In Chapter 7, Heidegger's concept of 'thrownness' was explored in relation to students' experiences of unpreparedness, bewilderment and unfamiliarity in situations arising from nursing practice. Consequently these experiences resulted in students losing composure and feeling discomfited. Many of these experiences occurred during the early semesters when students were being exposed to the reality of clinical practice and the diversity of the nurse's role. It was evident that varying degrees or extents of thrownness had been experienced, which led me to develop the following taxonomy;-

Level 1 Unsatisfied anticipations - feeling inadequate Level 2 Feeling fazed - bewilderment Level 3 Considerable floundering - feelings of hostility Level 4 Rescuing Self from thrownness Level 5 Being rescued by others from thrownness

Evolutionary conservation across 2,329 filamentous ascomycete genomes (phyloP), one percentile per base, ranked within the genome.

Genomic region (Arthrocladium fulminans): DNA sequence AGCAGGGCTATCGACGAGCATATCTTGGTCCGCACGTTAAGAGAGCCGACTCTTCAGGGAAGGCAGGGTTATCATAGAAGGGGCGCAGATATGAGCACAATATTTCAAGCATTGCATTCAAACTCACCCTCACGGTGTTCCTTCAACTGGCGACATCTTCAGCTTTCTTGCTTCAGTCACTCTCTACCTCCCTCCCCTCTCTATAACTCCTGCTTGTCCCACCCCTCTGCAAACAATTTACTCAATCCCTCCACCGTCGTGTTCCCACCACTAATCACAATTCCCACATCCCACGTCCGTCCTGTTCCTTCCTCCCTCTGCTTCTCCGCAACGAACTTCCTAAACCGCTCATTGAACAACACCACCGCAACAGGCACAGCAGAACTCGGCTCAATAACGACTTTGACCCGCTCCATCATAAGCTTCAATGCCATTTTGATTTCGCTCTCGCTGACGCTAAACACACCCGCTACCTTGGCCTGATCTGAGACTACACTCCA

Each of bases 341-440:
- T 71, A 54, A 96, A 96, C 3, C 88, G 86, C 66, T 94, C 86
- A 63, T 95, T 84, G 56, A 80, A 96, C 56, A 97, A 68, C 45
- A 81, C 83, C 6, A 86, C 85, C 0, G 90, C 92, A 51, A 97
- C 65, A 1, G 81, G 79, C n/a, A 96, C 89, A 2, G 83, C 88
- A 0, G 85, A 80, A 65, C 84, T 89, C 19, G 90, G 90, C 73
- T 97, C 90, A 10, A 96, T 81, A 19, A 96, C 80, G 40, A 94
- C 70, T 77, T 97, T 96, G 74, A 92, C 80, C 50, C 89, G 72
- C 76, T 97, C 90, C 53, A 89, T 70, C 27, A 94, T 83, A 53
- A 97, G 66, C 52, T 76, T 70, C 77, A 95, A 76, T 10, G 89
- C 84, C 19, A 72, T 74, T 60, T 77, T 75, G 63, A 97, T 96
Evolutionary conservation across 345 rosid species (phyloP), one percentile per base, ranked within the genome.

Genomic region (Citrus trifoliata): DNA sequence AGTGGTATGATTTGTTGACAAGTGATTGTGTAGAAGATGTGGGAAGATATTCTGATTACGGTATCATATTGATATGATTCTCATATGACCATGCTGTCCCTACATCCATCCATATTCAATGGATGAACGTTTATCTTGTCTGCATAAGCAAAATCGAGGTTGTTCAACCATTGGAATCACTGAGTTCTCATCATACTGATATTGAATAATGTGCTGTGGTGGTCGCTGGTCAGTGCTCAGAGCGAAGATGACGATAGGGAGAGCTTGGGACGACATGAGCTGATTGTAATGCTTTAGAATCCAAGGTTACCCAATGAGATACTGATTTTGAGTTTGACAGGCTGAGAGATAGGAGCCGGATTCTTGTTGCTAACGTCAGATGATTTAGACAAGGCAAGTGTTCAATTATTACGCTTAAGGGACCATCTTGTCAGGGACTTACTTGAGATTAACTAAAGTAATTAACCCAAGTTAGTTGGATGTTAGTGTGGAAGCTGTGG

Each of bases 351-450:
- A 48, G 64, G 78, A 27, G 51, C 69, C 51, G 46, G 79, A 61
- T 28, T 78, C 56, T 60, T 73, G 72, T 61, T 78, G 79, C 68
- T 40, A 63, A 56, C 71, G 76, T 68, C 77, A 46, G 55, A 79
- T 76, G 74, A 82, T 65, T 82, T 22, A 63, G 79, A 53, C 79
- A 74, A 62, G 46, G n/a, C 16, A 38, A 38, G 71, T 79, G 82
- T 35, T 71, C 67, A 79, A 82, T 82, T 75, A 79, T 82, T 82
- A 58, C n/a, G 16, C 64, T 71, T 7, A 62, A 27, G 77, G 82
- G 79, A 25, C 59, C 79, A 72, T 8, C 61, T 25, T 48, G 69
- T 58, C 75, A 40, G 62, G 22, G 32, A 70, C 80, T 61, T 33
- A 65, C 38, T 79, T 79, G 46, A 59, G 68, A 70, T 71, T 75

The latter is the most extreme form of thrownness that I could detect in the student data, but there may be other levels to discover. It was evident that students had the response of thrownness to various situations either because of their lack of knowledge or 'equipment readyto-hand' (Heidegger, p79). Leonard (1989) reminds us that nothing can be encountered without reference to our background understanding and that every encounter entails an interpretation based upon our background. It follows therefore, that if we do not have this 'background' on which to draw, the likelihood of being thrown is increased.